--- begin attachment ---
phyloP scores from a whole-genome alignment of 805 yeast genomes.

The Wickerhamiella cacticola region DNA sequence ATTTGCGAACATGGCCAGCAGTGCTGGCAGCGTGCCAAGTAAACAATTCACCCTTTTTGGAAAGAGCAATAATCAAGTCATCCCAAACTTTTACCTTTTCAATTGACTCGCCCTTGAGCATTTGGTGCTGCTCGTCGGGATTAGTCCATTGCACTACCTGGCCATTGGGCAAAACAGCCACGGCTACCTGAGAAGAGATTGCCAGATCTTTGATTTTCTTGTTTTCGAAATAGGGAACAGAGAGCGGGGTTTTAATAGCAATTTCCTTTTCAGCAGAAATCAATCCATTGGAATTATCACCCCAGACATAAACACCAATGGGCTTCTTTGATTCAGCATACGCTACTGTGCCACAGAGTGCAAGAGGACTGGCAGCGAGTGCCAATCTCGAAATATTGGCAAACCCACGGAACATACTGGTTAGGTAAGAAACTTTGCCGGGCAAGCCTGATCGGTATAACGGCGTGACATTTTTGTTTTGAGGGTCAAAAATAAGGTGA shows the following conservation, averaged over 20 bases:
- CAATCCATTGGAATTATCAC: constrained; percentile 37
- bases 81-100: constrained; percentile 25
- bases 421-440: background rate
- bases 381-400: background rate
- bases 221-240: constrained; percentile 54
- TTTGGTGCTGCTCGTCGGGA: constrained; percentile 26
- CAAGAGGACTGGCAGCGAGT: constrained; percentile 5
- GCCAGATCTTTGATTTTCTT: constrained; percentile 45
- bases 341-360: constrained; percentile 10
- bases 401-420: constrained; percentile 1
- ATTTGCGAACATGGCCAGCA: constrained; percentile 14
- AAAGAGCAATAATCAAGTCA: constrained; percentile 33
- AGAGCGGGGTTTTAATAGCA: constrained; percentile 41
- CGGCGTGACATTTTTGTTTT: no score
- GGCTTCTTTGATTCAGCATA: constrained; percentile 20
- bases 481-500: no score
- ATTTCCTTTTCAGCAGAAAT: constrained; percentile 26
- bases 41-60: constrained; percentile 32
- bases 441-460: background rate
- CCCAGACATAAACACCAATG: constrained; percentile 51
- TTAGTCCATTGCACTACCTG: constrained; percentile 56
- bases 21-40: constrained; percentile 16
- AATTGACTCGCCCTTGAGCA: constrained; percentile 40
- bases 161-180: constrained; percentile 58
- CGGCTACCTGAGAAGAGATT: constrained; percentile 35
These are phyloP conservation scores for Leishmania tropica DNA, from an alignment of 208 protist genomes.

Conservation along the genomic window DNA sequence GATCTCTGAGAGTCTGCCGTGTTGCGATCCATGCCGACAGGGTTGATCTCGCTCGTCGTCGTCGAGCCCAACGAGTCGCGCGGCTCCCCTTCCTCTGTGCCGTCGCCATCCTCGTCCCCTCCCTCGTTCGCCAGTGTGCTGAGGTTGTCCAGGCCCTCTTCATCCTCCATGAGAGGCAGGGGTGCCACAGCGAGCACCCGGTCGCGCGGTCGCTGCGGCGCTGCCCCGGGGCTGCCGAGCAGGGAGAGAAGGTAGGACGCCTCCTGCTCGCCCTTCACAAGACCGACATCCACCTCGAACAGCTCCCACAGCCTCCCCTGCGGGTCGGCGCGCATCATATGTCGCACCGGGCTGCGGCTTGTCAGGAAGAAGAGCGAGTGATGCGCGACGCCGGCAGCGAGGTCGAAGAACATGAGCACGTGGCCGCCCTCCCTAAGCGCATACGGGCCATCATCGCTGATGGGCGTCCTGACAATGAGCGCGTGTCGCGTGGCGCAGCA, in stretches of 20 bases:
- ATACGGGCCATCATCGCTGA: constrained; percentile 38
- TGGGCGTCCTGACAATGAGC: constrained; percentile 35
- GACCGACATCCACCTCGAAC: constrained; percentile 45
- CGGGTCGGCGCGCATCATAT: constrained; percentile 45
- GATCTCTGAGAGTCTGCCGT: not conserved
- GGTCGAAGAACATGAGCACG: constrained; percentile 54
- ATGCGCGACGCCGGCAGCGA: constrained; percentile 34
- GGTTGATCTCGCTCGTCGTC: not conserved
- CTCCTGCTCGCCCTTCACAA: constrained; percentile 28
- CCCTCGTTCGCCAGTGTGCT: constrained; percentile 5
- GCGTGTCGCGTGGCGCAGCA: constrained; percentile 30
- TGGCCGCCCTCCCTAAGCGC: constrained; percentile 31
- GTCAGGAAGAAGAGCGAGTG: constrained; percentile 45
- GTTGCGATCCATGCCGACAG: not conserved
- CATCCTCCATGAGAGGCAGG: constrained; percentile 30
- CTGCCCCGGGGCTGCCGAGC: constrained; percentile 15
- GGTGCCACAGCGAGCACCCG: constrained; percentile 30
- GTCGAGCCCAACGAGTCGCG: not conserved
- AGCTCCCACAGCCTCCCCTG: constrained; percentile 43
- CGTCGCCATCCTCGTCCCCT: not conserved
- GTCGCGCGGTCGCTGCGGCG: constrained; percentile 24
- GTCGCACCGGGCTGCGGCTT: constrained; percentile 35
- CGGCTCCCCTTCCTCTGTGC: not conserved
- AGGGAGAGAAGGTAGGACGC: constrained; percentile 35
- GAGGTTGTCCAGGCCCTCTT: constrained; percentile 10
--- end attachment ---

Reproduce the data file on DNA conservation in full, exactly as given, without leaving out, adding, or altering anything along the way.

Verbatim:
phyloP scores from a whole-genome alignment of 805 yeast genomes.

The Wickerhamiella cacticola region DNA sequence ATTTGCGAACATGGCCAGCAGTGCTGGCAGCGTGCCAAGTAAACAATTCACCCTTTTTGGAAAGAGCAATAATCAAGTCATCCCAAACTTTTACCTTTTCAATTGACTCGCCCTTGAGCATTTGGTGCTGCTCGTCGGGATTAGTCCATTGCACTACCTGGCCATTGGGCAAAACAGCCACGGCTACCTGAGAAGAGATTGCCAGATCTTTGATTTTCTTGTTTTCGAAATAGGGAACAGAGAGCGGGGTTTTAATAGCAATTTCCTTTTCAGCAGAAATCAATCCATTGGAATTATCACCCCAGACATAAACACCAATGGGCTTCTTTGATTCAGCATACGCTACTGTGCCACAGAGTGCAAGAGGACTGGCAGCGAGTGCCAATCTCGAAATATTGGCAAACCCACGGAACATACTGGTTAGGTAAGAAACTTTGCCGGGCAAGCCTGATCGGTATAACGGCGTGACATTTTTGTTTTGAGGGTCAAAAATAAGGTGA shows the following conservation, averaged over 20 bases:
- CAATCCATTGGAATTATCAC: constrained; percentile 37
- bases 81-100: constrained; percentile 25
- bases 421-440: background rate
- bases 381-400: background rate
- bases 221-240: constrained; percentile 54
- TTTGGTGCTGCTCGTCGGGA: constrained; percentile 26
- CAAGAGGACTGGCAGCGAGT: constrained; percentile 5
- GCCAGATCTTTGATTTTCTT: constrained; percentile 45
- bases 341-360: constrained; percentile 10
- bases 401-420: constrained; percentile 1
- ATTTGCGAACATGGCCAGCA: constrained; percentile 14
- AAAGAGCAATAATCAAGTCA: constrained; percentile 33
- AGAGCGGGGTTTTAATAGCA: constrained; percentile 41
- CGGCGTGACATTTTTGTTTT: no score
- GGCTTCTTTGATTCAGCATA: constrained; percentile 20
- bases 481-500: no score
- ATTTCCTTTTCAGCAGAAAT: constrained; percentile 26
- bases 41-60: constrained; percentile 32
- bases 441-460: background rate
- CCCAGACATAAACACCAATG: constrained; percentile 51
- TTAGTCCATTGCACTACCTG: constrained; percentile 56
- bases 21-40: constrained; percentile 16
- AATTGACTCGCCCTTGAGCA: constrained; percentile 40
- bases 161-180: constrained; percentile 58
- CGGCTACCTGAGAAGAGATT: constrained; percentile 35
These are phyloP conservation scores for Leishmania tropica DNA, from an alignment of 208 protist genomes.

Conservation along the genomic window DNA sequence GATCTCTGAGAGTCTGCCGTGTTGCGATCCATGCCGACAGGGTTGATCTCGCTCGTCGTCGTCGAGCCCAACGAGTCGCGCGGCTCCCCTTCCTCTGTGCCGTCGCCATCCTCGTCCCCTCCCTCGTTCGCCAGTGTGCTGAGGTTGTCCAGGCCCTCTTCATCCTCCATGAGAGGCAGGGGTGCCACAGCGAGCACCCGGTCGCGCGGTCGCTGCGGCGCTGCCCCGGGGCTGCCGAGCAGGGAGAGAAGGTAGGACGCCTCCTGCTCGCCCTTCACAAGACCGACATCCACCTCGAACAGCTCCCACAGCCTCCCCTGCGGGTCGGCGCGCATCATATGTCGCACCGGGCTGCGGCTTGTCAGGAAGAAGAGCGAGTGATGCGCGACGCCGGCAGCGAGGTCGAAGAACATGAGCACGTGGCCGCCCTCCCTAAGCGCATACGGGCCATCATCGCTGATGGGCGTCCTGACAATGAGCGCGTGTCGCGTGGCGCAGCA, in stretches of 20 bases:
- ATACGGGCCATCATCGCTGA: constrained; percentile 38
- TGGGCGTCCTGACAATGAGC: constrained; percentile 35
- GACCGACATCCACCTCGAAC: constrained; percentile 45
- CGGGTCGGCGCGCATCATAT: constrained; percentile 45
- GATCTCTGAGAGTCTGCCGT: not conserved
- GGTCGAAGAACATGAGCACG: constrained; percentile 54
- ATGCGCGACGCCGGCAGCGA: constrained; percentile 34
- GGTTGATCTCGCTCGTCGTC: not conserved
- CTCCTGCTCGCCCTTCACAA: constrained; percentile 28
- CCCTCGTTCGCCAGTGTGCT: constrained; percentile 5
- GCGTGTCGCGTGGCGCAGCA: constrained; percentile 30
- TGGCCGCCCTCCCTAAGCGC: constrained; percentile 31
- GTCAGGAAGAAGAGCGAGTG: constrained; percentile 45
- GTTGCGATCCATGCCGACAG: not conserved
- CATCCTCCATGAGAGGCAGG: constrained; percentile 30
- CTGCCCCGGGGCTGCCGAGC: constrained; percentile 15
- GGTGCCACAGCGAGCACCCG: constrained; percentile 30
- GTCGAGCCCAACGAGTCGCG: not conserved
- AGCTCCCACAGCCTCCCCTG: constrained; percentile 43
- CGTCGCCATCCTCGTCCCCT: not conserved
- GTCGCGCGGTCGCTGCGGCG: constrained; percentile 24
- GTCGCACCGGGCTGCGGCTT: constrained; percentile 35
- CGGCTCCCCTTCCTCTGTGC: not conserved
- AGGGAGAGAAGGTAGGACGC: constrained; percentile 35
- GAGGTTGTCCAGGCCCTCTT: constrained; percentile 10